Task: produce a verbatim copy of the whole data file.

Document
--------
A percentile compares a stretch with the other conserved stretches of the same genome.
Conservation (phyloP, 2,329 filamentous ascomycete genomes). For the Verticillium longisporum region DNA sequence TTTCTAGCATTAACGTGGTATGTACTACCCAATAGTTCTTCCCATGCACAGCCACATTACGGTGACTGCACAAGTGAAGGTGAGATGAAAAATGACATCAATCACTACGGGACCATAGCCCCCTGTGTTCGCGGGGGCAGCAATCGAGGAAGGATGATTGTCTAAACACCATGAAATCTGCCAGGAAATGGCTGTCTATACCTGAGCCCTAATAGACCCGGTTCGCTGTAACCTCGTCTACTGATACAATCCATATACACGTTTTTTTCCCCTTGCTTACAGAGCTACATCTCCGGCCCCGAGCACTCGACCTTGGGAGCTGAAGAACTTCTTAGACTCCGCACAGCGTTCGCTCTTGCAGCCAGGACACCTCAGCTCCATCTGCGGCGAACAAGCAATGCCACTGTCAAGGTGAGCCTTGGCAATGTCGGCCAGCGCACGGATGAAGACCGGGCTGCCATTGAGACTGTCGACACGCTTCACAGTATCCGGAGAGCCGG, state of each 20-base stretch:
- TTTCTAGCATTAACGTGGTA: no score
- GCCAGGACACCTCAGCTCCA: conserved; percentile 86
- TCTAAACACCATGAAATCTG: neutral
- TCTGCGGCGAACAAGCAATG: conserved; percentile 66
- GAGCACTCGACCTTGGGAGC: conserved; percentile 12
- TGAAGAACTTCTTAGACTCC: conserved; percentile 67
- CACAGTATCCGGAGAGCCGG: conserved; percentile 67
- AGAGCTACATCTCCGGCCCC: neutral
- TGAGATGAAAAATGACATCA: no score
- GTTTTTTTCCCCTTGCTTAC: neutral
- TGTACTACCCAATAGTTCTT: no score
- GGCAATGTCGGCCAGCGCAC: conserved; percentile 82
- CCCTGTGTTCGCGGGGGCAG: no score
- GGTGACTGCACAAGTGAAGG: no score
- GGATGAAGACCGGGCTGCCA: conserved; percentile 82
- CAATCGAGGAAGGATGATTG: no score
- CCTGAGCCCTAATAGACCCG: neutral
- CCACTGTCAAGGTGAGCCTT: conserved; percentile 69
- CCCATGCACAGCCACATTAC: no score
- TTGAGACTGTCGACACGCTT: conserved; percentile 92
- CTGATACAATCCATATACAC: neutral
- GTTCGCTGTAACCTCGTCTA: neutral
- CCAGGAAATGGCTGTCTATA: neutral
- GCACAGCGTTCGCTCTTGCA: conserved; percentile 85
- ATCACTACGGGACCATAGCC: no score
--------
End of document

A percentile compares a stretch with the other conserved stretches of the same genome.
Conservation (phyloP, 2,329 filamentous ascomycete genomes). For the Verticillium longisporum region DNA sequence TTTCTAGCATTAACGTGGTATGTACTACCCAATAGTTCTTCCCATGCACAGCCACATTACGGTGACTGCACAAGTGAAGGTGAGATGAAAAATGACATCAATCACTACGGGACCATAGCCCCCTGTGTTCGCGGGGGCAGCAATCGAGGAAGGATGATTGTCTAAACACCATGAAATCTGCCAGGAAATGGCTGTCTATACCTGAGCCCTAATAGACCCGGTTCGCTGTAACCTCGTCTACTGATACAATCCATATACACGTTTTTTTCCCCTTGCTTACAGAGCTACATCTCCGGCCCCGAGCACTCGACCTTGGGAGCTGAAGAACTTCTTAGACTCCGCACAGCGTTCGCTCTTGCAGCCAGGACACCTCAGCTCCATCTGCGGCGAACAAGCAATGCCACTGTCAAGGTGAGCCTTGGCAATGTCGGCCAGCGCACGGATGAAGACCGGGCTGCCATTGAGACTGTCGACACGCTTCACAGTATCCGGAGAGCCGG, state of each 20-base stretch:
- TTTCTAGCATTAACGTGGTA: no score
- GCCAGGACACCTCAGCTCCA: conserved; percentile 86
- TCTAAACACCATGAAATCTG: neutral
- TCTGCGGCGAACAAGCAATG: conserved; percentile 66
- GAGCACTCGACCTTGGGAGC: conserved; percentile 12
- TGAAGAACTTCTTAGACTCC: conserved; percentile 67
- CACAGTATCCGGAGAGCCGG: conserved; percentile 67
- AGAGCTACATCTCCGGCCCC: neutral
- TGAGATGAAAAATGACATCA: no score
- GTTTTTTTCCCCTTGCTTAC: neutral
- TGTACTACCCAATAGTTCTT: no score
- GGCAATGTCGGCCAGCGCAC: conserved; percentile 82
- CCCTGTGTTCGCGGGGGCAG: no score
- GGTGACTGCACAAGTGAAGG: no score
- GGATGAAGACCGGGCTGCCA: conserved; percentile 82
- CAATCGAGGAAGGATGATTG: no score
- CCTGAGCCCTAATAGACCCG: neutral
- CCACTGTCAAGGTGAGCCTT: conserved; percentile 69
- CCCATGCACAGCCACATTAC: no score
- TTGAGACTGTCGACACGCTT: conserved; percentile 92
- CTGATACAATCCATATACAC: neutral
- GTTCGCTGTAACCTCGTCTA: neutral
- CCAGGAAATGGCTGTCTATA: neutral
- GCACAGCGTTCGCTCTTGCA: conserved; percentile 85
- ATCACTACGGGACCATAGCC: no score